Before launching Rebecca Udall, my career included working for a luxury fashion house. It was a great insight in to true luxury retail, and helped me in my own definition of luxury.
What doesn't define luxury to me - but is commonly associated with it - is price. Yes, luxury items are often expensive, but I don't think it defines it. If you price a Cox apple at £10, it isn't "luxury".
I also don't believe that luxury is sourcing from "second best" manufacturers and adding an extortionate margin, or glossy magazine supermodel advertising to offer credibility.
To me, luxury is:
1. Provenance (where & who)
Where are the goods made? Is it made by those with great expertise in the area; is it grown in the most well-adapted environment - for example: European linen, Jersey milk or French lavender.
Ultimately - is there anything to hide in our supply chain or in our business practices? Would we be ashamed for our customers to see what we are doing?
Are we respectful to the environment and the people who contribute to our business? Do we make the "right" decisions morally?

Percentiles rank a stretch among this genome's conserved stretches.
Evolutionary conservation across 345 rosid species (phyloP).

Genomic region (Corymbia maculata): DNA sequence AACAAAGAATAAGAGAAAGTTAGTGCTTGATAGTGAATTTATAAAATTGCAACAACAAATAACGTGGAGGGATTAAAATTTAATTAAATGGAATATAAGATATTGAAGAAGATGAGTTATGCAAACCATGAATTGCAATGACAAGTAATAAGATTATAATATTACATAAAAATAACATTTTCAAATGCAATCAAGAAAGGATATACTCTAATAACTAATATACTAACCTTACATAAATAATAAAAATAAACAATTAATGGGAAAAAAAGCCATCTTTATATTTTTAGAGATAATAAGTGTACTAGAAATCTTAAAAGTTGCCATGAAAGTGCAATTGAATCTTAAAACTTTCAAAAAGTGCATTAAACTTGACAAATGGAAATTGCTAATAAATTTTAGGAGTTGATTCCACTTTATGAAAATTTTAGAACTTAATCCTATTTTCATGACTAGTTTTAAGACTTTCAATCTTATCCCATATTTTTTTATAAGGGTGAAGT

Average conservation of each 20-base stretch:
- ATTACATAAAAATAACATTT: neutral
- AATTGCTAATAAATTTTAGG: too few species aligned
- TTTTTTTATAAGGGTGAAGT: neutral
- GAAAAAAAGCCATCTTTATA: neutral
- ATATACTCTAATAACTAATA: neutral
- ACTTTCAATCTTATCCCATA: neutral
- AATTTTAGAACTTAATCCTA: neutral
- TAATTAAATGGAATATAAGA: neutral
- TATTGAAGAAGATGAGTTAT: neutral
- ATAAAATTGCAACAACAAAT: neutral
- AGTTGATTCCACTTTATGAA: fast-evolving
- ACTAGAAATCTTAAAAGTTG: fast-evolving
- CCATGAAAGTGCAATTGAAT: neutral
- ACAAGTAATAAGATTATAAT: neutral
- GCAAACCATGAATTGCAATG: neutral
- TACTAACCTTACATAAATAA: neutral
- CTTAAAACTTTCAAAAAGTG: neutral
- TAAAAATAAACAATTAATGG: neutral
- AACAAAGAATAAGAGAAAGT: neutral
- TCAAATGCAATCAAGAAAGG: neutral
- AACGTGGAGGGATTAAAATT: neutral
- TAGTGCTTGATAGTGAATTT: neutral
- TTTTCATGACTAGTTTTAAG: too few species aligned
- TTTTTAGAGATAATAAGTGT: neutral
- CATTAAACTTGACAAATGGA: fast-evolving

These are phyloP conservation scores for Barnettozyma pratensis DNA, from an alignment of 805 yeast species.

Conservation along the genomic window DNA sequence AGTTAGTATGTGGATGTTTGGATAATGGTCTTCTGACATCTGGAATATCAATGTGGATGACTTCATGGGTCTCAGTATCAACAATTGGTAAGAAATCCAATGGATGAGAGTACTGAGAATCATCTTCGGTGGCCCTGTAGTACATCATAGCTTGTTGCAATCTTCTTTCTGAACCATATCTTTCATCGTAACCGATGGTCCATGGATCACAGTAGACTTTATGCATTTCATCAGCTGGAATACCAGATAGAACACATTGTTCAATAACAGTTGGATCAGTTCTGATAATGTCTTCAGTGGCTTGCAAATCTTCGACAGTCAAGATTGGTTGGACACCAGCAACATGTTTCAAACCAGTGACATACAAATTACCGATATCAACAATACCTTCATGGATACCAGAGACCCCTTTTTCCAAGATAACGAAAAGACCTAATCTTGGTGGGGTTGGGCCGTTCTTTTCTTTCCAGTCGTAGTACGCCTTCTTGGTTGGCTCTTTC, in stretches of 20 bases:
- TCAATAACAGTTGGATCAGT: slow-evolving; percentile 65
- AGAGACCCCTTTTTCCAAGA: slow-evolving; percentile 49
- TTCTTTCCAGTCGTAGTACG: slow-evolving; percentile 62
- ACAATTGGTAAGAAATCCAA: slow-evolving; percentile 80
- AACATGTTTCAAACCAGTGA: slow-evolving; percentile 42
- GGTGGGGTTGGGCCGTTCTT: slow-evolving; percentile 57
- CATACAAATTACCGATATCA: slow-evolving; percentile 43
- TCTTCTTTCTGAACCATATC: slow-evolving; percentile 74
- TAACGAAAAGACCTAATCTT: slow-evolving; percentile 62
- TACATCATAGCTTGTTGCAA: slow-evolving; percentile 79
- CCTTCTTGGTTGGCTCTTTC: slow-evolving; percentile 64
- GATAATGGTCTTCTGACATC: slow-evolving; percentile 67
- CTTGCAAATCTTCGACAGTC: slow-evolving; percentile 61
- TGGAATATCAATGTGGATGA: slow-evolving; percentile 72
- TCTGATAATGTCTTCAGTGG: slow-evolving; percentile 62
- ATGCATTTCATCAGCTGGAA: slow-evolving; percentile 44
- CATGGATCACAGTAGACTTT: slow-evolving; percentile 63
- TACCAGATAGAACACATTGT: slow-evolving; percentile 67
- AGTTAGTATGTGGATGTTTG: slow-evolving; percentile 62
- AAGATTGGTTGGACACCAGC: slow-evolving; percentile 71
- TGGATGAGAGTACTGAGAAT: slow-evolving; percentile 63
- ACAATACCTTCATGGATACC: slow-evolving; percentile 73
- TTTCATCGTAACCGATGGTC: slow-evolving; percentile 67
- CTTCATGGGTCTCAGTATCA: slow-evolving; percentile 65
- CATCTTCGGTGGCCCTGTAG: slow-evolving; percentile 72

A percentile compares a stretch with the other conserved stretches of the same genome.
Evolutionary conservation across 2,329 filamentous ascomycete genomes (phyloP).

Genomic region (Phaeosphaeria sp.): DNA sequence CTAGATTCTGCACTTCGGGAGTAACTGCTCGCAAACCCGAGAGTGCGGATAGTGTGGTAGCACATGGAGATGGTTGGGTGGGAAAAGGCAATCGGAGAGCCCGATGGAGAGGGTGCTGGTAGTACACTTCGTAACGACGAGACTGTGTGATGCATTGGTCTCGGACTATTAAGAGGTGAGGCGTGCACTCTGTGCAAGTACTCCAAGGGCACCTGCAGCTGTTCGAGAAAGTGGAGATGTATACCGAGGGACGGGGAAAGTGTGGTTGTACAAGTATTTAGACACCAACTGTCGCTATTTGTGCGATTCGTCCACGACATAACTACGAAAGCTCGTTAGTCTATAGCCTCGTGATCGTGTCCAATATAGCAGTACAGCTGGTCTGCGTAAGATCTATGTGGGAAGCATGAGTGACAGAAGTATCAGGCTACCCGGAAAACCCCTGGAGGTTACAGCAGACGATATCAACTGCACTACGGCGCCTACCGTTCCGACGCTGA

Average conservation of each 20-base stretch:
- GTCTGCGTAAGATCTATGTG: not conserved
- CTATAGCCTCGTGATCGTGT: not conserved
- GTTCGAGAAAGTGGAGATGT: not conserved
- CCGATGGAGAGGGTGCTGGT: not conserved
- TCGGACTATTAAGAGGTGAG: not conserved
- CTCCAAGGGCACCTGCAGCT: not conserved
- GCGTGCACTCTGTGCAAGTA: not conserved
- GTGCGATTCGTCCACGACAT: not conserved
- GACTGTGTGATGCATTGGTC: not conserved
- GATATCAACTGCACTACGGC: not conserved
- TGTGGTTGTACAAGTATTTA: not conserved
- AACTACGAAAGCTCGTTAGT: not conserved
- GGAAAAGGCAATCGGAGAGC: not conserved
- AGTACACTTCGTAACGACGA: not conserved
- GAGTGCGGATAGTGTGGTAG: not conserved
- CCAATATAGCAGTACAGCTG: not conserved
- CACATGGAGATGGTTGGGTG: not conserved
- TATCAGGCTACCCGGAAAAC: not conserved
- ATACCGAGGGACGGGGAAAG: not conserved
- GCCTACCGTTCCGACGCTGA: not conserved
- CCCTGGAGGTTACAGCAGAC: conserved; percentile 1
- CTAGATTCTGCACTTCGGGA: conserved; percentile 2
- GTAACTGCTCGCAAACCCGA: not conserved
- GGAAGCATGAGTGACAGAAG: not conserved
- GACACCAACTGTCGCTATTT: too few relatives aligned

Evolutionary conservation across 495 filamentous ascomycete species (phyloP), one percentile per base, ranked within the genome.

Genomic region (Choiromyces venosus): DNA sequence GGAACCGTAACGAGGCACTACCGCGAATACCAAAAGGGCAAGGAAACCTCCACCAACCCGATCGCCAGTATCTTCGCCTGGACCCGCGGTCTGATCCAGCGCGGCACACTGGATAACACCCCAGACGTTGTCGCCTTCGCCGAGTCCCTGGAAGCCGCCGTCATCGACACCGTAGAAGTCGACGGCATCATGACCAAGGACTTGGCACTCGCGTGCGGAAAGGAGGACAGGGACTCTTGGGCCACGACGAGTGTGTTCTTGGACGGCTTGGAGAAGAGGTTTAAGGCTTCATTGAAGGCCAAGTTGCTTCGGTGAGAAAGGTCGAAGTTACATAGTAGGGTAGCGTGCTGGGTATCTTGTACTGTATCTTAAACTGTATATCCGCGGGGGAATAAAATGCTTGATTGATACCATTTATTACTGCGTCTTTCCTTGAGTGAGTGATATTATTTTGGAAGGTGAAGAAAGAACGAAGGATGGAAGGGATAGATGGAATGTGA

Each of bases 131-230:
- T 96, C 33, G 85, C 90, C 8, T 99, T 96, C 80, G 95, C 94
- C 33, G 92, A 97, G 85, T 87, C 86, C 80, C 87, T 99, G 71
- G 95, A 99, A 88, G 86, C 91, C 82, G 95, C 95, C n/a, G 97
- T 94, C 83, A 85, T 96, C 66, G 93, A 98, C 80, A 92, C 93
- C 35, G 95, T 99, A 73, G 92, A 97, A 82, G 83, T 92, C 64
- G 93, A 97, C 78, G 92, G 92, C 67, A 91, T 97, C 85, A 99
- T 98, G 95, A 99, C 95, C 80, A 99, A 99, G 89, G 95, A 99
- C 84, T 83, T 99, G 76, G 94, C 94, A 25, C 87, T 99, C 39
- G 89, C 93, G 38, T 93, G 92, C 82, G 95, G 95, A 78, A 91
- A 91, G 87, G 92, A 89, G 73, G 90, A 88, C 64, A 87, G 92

Luxury isn't luxury without good design. Design isn't just about aesthetics, it's function too. For example, our bed linen doesn't have buttons but an envelope enclosure: it's quicker to change the bed, less fiddly & the buttons don't fall off.
Do the items last longer than their "non luxurious" alternatives?
In some ways linked with provenance - do the makers can considerable knowledge and expertise in making that specific product? For example, our candles are made using century-old dipping techniques to make them non-drip, and our bed linen is finished with techniques handed down to heritage Italian cotton weavers.
We only sell products where they can meet the requirements and ethos above.